I've just been reading through your account of days at RAF's Cardington and West Kirby . . . and thoroughly enjoyed your account of "happy days" there! I did my National Service between 1955-57 and like you worked on radar - but as a Radar Operator rather than Fitter! Whereas you trained at Locking, I went to Compton Bassett in Wiltshire after square bashing! I was in Trenchard squadron! I think my disc was blue in colour!!
I watched the Cenotaph service this morning! I'm not much of a sentimental guy, but I like to participate from my armchair!!! I noted with interest that there was a group in the march-past - post-war National Servicemen! I suppose that applies to us! One of the years they'll be dragging us along to do our bit!!
Getting back to West Kirby. I did have a long chat with my pal in the Wirral, and was a bit disappointed that he, too, couldn't remember where we alighted. He's going to write a letter to the local newspaper to see if anyone has any information about it. So that's it for the moment.
Getting back to WK! I must admit I never found the weeks we spent there in any way onerous! I just kept my head down and kept out of trouble!! I really was keen for the experience, being born into extremely humble circumstances in an Edinburgh tenement "but and ben" (room and kitchen), I was keen to get away! Actually I was born next door to where Sean Connery first saw the light of day!! What I found was - underneath all the bull, drill and discipline, there was a "safety net" for anyone who was not coping both physically and psychologically. Almost avuncular in its outlook! Even of an evening the camp provided entertainment outwith the normal Naafi facilities. Twice I attended classical music programmes run by an officer with the fancy surname of De'Ath. Not too many of them around . . .and even a trip into Liverpool one evening to hear Beethoven's 9th "Choral" Symphony! Of course, for others there were plenty opportunities for sport! I remembered being offered a slot in a swimming team on one occasion. Thankfully I managed to get out of it. Yes, I liked swimming but not at a competitive level!! One thing, there was certainly no bullying that I can remember - nothing like the terrible capers that obviously went on at the Deep Cut barracks recently!!! That was just awful!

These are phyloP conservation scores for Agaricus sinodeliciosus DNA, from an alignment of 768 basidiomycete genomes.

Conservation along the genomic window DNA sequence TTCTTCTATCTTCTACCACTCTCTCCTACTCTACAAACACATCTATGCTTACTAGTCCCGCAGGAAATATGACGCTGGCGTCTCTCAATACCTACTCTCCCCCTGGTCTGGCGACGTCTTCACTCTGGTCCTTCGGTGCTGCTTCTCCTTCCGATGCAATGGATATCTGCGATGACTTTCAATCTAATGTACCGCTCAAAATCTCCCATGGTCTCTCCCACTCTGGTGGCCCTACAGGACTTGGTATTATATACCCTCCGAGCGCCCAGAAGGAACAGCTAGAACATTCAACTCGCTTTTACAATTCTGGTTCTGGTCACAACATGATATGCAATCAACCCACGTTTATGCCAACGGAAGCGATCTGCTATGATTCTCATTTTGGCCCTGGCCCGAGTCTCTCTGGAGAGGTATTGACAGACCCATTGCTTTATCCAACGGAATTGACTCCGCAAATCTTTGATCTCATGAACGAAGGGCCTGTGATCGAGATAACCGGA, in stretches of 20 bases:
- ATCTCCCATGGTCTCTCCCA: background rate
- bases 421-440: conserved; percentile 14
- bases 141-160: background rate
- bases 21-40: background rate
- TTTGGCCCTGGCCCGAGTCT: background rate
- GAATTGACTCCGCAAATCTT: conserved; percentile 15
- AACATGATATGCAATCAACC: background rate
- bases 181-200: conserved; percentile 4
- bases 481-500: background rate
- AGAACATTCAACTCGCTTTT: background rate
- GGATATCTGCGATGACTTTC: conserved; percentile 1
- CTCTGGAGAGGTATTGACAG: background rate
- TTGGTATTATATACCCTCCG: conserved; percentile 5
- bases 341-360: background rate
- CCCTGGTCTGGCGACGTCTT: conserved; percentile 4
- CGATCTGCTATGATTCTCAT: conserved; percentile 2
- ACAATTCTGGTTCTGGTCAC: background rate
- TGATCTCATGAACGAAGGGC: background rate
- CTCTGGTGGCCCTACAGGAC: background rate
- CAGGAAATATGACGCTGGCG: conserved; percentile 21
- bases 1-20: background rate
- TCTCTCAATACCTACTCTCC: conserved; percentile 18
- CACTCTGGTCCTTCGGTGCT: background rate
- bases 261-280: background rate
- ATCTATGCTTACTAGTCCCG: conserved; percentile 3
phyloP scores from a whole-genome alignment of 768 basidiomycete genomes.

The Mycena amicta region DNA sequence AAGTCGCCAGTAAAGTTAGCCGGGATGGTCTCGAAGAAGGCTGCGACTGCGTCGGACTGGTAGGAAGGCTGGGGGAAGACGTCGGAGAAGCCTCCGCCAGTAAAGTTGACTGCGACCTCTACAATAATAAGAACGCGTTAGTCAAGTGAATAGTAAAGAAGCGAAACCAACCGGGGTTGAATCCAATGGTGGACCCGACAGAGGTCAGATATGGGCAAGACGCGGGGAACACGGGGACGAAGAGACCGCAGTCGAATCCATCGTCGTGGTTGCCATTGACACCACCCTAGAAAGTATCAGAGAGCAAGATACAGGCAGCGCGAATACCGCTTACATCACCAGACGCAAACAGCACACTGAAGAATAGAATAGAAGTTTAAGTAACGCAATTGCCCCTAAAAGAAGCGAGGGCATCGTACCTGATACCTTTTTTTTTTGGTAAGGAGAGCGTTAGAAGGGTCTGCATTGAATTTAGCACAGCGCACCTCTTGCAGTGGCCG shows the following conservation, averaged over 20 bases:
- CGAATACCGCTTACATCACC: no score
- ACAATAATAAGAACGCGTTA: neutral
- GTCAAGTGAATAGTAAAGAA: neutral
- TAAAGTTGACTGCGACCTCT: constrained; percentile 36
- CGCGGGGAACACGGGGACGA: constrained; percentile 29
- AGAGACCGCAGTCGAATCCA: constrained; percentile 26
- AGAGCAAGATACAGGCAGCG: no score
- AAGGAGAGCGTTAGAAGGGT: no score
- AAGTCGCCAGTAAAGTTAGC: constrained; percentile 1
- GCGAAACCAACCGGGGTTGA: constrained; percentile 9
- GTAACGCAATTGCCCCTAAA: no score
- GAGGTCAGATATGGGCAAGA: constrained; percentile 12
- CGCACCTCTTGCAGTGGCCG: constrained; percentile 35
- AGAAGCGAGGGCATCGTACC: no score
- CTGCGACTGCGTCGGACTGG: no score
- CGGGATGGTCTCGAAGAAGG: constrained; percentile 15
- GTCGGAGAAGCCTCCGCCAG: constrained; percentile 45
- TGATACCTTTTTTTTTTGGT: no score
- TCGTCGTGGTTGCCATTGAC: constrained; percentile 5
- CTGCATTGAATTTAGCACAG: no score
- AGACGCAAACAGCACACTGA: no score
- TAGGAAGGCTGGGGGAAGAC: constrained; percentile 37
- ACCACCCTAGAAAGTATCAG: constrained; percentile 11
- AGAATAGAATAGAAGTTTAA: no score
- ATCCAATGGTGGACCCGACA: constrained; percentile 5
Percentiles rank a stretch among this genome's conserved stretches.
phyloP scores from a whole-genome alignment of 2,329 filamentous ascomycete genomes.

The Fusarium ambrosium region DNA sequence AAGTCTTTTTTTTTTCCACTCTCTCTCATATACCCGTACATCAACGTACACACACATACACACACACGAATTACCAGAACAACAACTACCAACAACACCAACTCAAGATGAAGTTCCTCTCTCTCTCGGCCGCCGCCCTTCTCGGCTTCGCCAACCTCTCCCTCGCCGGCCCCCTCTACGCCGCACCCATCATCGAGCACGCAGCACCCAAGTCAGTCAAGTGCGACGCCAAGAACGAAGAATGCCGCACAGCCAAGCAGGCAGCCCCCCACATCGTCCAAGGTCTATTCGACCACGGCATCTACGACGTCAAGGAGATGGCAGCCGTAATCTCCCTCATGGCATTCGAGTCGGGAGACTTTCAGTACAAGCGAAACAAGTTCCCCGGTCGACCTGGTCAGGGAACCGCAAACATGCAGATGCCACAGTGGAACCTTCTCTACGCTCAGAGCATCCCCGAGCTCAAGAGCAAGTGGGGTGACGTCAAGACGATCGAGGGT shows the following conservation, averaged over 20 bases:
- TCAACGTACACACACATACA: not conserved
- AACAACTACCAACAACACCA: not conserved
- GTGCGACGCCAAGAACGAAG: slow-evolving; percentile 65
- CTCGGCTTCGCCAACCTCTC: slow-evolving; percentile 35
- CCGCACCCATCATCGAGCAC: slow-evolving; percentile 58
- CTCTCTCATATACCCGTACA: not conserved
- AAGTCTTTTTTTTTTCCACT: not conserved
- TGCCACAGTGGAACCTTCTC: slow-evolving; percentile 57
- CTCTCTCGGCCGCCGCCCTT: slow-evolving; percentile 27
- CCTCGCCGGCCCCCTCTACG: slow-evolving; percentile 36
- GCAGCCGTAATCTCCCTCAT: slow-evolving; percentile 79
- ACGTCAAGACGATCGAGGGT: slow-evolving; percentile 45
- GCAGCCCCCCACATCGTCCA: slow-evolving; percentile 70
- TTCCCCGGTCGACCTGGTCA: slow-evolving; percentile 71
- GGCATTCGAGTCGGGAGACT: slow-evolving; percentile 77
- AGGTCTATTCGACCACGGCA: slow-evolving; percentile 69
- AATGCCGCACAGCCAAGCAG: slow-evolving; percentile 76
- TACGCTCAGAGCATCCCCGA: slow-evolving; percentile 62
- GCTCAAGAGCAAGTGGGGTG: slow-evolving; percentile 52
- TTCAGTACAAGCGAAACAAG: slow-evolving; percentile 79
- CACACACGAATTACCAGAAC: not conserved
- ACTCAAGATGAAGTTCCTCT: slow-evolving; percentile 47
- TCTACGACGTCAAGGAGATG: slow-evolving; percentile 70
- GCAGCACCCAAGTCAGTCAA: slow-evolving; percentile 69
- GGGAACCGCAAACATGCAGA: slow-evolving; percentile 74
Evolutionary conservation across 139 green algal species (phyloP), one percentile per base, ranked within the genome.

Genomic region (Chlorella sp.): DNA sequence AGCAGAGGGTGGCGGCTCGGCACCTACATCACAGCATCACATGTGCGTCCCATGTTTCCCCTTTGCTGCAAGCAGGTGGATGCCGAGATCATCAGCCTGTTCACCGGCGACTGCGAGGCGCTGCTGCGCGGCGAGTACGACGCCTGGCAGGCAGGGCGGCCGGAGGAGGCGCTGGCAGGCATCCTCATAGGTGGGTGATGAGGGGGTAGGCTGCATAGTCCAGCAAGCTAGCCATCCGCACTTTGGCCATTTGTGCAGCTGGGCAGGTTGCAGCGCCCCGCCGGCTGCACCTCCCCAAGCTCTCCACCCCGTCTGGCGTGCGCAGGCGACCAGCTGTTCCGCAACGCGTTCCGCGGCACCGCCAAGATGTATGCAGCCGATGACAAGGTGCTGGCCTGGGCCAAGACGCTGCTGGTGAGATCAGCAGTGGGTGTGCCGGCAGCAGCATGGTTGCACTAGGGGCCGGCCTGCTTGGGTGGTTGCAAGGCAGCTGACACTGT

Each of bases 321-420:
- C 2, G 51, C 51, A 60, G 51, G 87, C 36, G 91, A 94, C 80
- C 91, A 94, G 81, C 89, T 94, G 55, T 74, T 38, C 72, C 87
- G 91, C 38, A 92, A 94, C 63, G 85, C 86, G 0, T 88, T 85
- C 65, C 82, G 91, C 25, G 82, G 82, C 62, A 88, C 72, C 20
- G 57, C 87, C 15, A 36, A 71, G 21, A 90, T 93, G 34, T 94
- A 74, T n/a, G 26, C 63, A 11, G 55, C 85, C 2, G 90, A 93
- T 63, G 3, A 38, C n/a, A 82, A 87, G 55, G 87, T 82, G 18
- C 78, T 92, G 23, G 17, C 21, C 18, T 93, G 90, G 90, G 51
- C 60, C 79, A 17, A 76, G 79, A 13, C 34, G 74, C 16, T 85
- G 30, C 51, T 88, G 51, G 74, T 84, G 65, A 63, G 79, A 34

I attach a photo of our group on route march - yes, we're all white - just bronzed under the blazing summer sun of 1955! I'm the one bottom-right!!
As for the rest of my 2 years, after radar operator training at Compton Bassett, I was posted to Luneburg in Germany. It was just like a home-from-home; ex-German barracks, 2 to a room, central heating and a shower room in the same building. We had a 24-hour shift system. Top rank was sergeant who was in married quarters. Absolutely no bull! Three cpls, and that was it! After making Corporal I was sent to RAF Sundern (Gutersloh) and Xanten on the Dutch Border.
On demob, I have to tell you, it took me at least 2 years to recover from the experience. Getting back into civvy street was one of the most difficult times of my life. I would have signed up for a career in the RAF in a minute, but unfortunately I was in the middle of an apprenticeship in a newspaper, and it was important that I finished it! So that's it. I have nothing but the greatest affection for my stint for Queen and country! It was a wonderful 2 years!!
Best wishes DavidNOTE : David is a formidable expert where lighthouses are concerned, especially the Bell Rock Lighthouse, an early ancestor having been involved with its construction. His excellent website provided the source material for one of the programmes in the popular TV series "Seven Wonders of the Industrial World" which describes the difficulties of building a lighthouse on a partially submerged reef 11 miles out to sea on the east coast of Scotland. He is also preparing a book for the forthcoming Bicentennial, which occurs in 2010 -11.
Top of Page...or...Previous Page...or...Return to Index
Text © 2008 David Taylor